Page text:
The Shaheen Bagh Strike: Muslim Women and Political Protest in Contemporary India


  • Moumita Biswas Diamond Harbour Women’s University


feminist strike, Shaheen Bagh, multiple patriarchies, intersection feminism


The Shaheen Bagh protest in New Delhi highlighted the changing dynamics of Muslim women’s participation in socio-political movements in India. This paper argues how Muslim women proved themselves to be concerned citizens while protesting against the Citizenship Amendment Act (2019) and other forms of social discrimination. The paper analyses the Shaheen Bagh protest from an intersectional perspective to understand how Muslim women voiced their political opinions negotiating with gender and religion-based discrimination; they had to fight the multiple forms of patriarchy of Indian society while protesting against hypermasculine Hindutva politics. The Shaheen Bagh protest can be called a feminist strike of Third World women for the rights of their religious community in a particular socio-political context.


Metrics Loading ...

Author Biography

Moumita Biswas, Diamond Harbour Women’s University

Moumita Biswas is currently working as Assistant Professor in the Department of Women’s Studies at Diamond Harbour Women’s University, West Bengal, India. She has completed her M. Phil in Women’s Studies and is pursuing PhD in English Literature from Jadavpur University. She is enthusiastic about interdisciplinary research and her areas of interest include feminist theory, queer theory, Dalit literature and contemporary poetry.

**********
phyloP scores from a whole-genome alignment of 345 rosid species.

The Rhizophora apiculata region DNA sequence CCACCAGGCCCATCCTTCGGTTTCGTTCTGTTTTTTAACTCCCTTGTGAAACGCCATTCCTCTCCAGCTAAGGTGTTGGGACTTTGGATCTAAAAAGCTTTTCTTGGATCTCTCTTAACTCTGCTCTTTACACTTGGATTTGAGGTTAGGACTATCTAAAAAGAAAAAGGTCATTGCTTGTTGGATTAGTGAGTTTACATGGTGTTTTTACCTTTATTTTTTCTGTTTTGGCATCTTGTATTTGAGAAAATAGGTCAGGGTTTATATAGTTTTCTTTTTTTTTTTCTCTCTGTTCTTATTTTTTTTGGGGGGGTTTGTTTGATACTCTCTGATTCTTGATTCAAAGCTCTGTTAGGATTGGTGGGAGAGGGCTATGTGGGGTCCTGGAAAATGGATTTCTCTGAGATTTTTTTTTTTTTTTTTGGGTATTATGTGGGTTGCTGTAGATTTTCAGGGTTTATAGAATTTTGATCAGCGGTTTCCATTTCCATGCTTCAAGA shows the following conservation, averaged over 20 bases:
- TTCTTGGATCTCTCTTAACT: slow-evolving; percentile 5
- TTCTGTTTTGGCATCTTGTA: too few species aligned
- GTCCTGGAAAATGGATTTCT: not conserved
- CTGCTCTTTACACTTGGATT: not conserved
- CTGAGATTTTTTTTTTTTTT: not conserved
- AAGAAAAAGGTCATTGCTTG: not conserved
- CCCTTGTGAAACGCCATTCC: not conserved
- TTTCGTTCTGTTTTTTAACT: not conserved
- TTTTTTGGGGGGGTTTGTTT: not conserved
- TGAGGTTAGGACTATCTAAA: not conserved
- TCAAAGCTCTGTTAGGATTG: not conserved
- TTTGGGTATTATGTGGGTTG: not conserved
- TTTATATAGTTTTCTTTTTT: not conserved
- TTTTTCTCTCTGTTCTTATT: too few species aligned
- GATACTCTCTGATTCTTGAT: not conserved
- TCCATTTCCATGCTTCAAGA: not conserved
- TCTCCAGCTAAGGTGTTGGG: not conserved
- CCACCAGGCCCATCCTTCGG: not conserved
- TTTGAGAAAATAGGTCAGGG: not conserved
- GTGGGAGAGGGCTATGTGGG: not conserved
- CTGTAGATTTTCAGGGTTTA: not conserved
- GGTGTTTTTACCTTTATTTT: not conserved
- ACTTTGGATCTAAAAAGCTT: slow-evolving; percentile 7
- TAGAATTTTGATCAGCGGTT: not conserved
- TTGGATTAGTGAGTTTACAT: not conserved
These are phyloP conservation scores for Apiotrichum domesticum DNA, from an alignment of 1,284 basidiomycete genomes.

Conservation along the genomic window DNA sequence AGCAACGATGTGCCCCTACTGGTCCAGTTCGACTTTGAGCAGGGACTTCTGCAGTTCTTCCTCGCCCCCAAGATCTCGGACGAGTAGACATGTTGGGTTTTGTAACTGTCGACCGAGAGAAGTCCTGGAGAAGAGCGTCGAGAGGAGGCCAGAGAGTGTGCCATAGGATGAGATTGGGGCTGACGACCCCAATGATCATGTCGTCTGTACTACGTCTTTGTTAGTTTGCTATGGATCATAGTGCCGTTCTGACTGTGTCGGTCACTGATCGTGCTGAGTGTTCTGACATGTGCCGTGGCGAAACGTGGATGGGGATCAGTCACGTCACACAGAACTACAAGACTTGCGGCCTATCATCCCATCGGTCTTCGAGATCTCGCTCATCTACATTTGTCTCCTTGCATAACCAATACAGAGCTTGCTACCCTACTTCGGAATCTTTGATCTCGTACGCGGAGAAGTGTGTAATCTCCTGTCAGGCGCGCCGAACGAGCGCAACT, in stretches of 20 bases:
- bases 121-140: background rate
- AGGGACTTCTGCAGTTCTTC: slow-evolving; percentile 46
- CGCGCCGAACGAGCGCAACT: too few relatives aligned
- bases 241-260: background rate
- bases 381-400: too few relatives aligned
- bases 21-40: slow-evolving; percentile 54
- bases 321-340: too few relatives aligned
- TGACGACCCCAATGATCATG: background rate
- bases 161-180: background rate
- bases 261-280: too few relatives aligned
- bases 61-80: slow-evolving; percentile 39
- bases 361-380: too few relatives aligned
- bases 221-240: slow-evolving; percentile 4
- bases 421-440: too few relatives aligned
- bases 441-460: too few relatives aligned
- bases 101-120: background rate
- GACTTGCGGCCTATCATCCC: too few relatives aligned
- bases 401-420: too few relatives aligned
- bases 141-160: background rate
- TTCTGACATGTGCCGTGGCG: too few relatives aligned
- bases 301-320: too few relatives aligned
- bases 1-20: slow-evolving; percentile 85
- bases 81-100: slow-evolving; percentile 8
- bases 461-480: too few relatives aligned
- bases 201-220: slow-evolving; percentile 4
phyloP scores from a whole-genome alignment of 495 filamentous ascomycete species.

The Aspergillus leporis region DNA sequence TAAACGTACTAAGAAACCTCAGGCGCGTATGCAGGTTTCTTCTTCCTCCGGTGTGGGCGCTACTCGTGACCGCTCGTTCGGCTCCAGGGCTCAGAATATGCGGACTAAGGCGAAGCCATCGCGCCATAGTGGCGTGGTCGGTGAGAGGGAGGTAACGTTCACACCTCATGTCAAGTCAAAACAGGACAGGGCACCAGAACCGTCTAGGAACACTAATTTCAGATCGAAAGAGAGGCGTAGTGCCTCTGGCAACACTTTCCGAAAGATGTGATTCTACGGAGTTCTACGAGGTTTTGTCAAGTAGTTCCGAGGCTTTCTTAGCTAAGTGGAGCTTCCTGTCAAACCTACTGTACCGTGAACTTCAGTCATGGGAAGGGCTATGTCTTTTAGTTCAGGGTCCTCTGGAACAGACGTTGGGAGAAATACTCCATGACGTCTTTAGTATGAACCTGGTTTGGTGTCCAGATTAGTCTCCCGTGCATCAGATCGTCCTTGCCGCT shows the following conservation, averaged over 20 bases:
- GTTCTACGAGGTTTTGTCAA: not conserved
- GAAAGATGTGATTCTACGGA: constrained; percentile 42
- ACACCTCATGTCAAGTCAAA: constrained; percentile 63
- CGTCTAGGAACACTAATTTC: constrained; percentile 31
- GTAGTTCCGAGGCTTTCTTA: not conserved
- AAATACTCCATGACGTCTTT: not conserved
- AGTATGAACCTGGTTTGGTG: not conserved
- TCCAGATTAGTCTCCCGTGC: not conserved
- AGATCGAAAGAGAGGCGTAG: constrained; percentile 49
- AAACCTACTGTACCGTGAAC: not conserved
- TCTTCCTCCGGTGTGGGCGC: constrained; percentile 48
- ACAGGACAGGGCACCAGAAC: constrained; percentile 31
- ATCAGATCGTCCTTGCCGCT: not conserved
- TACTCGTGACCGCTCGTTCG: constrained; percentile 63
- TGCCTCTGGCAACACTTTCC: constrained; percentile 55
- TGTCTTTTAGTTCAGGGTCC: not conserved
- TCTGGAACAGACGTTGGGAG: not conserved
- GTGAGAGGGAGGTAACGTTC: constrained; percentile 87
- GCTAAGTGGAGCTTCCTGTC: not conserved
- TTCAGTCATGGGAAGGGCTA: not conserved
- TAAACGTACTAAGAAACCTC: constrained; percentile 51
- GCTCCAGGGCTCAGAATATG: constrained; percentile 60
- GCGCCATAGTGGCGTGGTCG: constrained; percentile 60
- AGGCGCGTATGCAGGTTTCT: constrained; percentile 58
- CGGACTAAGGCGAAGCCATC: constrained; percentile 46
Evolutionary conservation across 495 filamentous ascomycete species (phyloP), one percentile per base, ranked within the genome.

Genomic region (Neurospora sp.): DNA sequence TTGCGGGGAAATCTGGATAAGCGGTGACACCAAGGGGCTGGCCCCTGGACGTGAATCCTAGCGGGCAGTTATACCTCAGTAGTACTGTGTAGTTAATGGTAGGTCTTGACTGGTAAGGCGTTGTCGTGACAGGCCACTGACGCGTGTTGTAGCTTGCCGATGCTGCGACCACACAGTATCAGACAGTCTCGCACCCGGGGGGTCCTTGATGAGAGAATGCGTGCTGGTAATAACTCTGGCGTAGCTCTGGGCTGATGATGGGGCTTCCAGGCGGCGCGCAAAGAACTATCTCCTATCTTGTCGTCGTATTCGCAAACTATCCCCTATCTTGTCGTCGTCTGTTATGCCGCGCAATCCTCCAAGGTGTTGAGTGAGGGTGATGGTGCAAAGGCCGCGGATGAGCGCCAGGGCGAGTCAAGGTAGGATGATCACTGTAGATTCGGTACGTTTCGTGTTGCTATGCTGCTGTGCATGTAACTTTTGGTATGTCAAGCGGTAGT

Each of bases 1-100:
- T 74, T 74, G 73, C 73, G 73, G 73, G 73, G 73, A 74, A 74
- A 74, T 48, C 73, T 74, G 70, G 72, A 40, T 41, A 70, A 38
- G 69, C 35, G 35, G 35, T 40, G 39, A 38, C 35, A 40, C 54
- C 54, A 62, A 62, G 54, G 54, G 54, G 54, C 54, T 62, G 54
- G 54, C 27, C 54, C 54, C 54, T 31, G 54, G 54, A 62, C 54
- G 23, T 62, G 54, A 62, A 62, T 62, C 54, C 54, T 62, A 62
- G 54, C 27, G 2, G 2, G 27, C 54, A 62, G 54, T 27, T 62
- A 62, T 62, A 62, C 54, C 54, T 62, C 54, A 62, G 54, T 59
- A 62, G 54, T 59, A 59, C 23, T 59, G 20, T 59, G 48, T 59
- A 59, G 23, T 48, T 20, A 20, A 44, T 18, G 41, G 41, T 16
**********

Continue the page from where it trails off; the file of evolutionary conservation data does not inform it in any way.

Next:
Chakravarti, Uma. (2018). Gendering Caste: Through a Feminist Lens. Sage.

Crenshaw, Kimberle. 1991. “Mapping the Margins: Intersectionality, Identity Politics, and Violence against Women of Color.” Stanford Law Review, 43:6 (1241-1299).

Gago, Verónica. 2018. “#WeStrike: Notes toward a Political Theory of Feminist Strike”. The South Atlantic Quarterly, 117:3 (660-669).

Krishnan, Murali. 2022., 9 April 2022

Lateef, Shahida. 1994 “Defining Women through Legislation.” Forging Identities: Gender, Communities and the State in India, edited by Zoya Hasan. New York: Routledge.

Rege, Sharmila. 1998. “Dalit Women Talk Differently: A Critique of 'Difference' and Towards a Dalit.” Economic and Political Weekly 33.44 (WS39-WS46).

Salam, Ziya Us and Uzma Ausaf. 2020. Shaheen Bagh: From a Protest to a Movement. New Delhi: Bloomsbury.

Sangari, Kumkum. 1995. “Politics of Diversity: Religious Communities and Multiple Patriarchies.” Economic and Political Weekly 30:5 (3287-3310).

Wire, 2019. 17 January 2019.






Reflections and Commentary